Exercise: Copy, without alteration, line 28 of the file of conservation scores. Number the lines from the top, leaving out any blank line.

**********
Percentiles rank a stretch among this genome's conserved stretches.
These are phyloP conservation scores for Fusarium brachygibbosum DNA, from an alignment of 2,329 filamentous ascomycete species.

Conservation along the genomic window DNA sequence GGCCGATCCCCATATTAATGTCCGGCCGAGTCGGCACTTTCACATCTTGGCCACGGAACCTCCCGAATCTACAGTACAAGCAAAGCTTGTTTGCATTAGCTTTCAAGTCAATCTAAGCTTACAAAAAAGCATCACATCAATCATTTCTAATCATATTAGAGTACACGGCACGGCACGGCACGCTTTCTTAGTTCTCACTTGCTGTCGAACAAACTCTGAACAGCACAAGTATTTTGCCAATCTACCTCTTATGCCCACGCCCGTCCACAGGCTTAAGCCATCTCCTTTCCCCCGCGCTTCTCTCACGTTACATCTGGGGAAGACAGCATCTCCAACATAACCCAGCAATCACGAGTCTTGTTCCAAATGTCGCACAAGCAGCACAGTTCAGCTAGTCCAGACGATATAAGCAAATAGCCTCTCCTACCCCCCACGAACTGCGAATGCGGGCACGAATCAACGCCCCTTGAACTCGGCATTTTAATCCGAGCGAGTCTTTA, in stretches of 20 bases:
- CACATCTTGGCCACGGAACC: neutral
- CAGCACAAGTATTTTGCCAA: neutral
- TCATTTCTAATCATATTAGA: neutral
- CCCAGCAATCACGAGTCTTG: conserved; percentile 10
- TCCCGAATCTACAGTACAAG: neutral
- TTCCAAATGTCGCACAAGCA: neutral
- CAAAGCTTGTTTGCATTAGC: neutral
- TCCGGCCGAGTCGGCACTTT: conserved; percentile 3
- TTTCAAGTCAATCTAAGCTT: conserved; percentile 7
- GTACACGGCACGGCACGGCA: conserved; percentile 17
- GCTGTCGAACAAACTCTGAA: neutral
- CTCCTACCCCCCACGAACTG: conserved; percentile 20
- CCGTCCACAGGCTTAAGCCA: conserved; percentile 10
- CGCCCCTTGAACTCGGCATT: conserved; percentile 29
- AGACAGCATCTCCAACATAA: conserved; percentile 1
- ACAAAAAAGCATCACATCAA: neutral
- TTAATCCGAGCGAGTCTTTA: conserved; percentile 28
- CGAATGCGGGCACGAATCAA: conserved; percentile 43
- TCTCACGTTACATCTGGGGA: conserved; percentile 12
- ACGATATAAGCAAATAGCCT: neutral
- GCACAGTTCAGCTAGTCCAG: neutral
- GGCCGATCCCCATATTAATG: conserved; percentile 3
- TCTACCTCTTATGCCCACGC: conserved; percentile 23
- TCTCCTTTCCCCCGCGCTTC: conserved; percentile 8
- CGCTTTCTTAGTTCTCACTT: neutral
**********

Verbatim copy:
- CGCTTTCTTAGTTCTCACTT: neutral